Perseus

Immediately to the west of Auriga is another interesting constellation, Perseus. It contains no first-magnitude star but has an interesting binary star which can be fun to observe, and numerous star clusters. The brightest star in the constellation is Alpha Persei, or Mirphak (mag. 1.8), which is at a distance of about 190 light-years from us. It lies within a scattered cluster of fainter stars which is fun watching through a pair of binoculars. We can easily locate it by extending the line joining the two northern stars of Pegasus (see page 85) and the three principal stars of Andromeda eastward.

The star Beta Persei, which we can see soutn of Mirphak, is one of the most fascinating star** in the sky. It is also known as Algol, which means the 'Winking Demon', for its periodic change in brightness. It is one of those stars astronomers call 'eclipsing variables'. For two days and

Time exposure showing trails of circumpolar stars.
Orion Nebula (M42).
Crab Nebula (Ml) in Taurus.
Globular cluster (M13) in Hercules.
North America Nebula in Cygnus.
Andromeda Galaxy (M31).
The Milky Way.

eleven hours, Algol shines steadily as an ordinary star of magnitude 2.3. Then in a period of about four hours, it gets fainter to magnitude 3.5. After remaining dim for only 20 minutes, it brightens up again to its original brilliance

Perseus

Star

Name

Magnitude

Distance

(Light-years)

a

Mirphak

1.80

620

P

Algol

2.3-3.5

95

y

2.93

143

C

Atik

2.85

1011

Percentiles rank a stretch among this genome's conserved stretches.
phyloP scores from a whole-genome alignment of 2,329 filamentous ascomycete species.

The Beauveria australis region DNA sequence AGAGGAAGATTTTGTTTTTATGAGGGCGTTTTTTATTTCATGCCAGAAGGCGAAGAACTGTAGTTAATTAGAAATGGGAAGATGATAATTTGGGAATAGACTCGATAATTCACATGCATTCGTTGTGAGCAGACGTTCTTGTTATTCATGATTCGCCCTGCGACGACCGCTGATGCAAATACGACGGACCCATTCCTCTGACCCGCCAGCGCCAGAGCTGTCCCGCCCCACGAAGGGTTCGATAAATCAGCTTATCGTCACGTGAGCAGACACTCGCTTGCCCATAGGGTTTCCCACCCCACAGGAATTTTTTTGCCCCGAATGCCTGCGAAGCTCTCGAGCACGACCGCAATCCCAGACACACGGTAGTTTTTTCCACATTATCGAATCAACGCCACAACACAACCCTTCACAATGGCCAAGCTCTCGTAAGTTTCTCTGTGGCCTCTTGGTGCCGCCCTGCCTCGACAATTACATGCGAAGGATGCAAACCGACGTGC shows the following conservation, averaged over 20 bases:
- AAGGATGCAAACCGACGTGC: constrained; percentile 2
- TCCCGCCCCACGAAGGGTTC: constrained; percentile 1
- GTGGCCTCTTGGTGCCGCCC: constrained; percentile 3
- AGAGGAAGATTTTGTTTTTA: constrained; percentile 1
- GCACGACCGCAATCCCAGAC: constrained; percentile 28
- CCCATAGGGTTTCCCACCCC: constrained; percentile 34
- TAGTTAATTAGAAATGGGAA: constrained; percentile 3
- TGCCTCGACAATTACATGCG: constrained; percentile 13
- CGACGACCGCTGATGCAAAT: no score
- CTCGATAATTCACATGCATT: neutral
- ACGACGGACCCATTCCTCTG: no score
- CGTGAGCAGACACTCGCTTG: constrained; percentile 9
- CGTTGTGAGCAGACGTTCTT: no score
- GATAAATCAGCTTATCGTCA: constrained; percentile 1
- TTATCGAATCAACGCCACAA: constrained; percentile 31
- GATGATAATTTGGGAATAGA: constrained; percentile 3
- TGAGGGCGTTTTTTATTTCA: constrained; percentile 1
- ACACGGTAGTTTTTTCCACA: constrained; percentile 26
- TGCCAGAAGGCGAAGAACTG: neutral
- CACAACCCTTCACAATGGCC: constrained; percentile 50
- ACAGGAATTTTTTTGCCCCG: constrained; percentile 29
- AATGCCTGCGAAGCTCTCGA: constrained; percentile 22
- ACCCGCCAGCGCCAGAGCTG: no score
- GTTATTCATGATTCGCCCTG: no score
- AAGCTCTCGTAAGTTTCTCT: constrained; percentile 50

e

2.89

678

5

3.01

326

in about four hours, and the cycle continues. If the sky is absolutely clear, we may be lucky to observe both the dimming and brighten?ng phases in a single night (as winter nights are pretty long) and it is a thrilling experience. Algol winks' because it is actually made up of two stars revolving

Perseus.

around each other, one of them being much brighter than the other. When the fainter star comes between us and the brighter star, Algol seems to be dimmed. As it moves away, Algol brightens up again.

Among the other interesting objects in Perseus are numerous star clusters, as many as 11 of which can be seen with any medium-power telescope. This is not surprising, as the Milky Way forms the background for most of the constellation. Two of the clusters, named NGC 859 and NGC 884, are quite bright and are visible to the unaided eye on dark nights, appearing as faint symmetrical spots lying between the constellation of Cassiopeia and the star Mirphak. The two clusters form the 'Sword Handle' of Perseus and can be seen separately wi±h a pair of good binoculars or a medium-power telescope. Each of the two clusters contains more than 300 stars. For viewers in southern parts of India, however, these two clusters will be difficult objects to see as they are too far north in the sky. Perseus culminates at around 9.00 p.m. during the last week of December.

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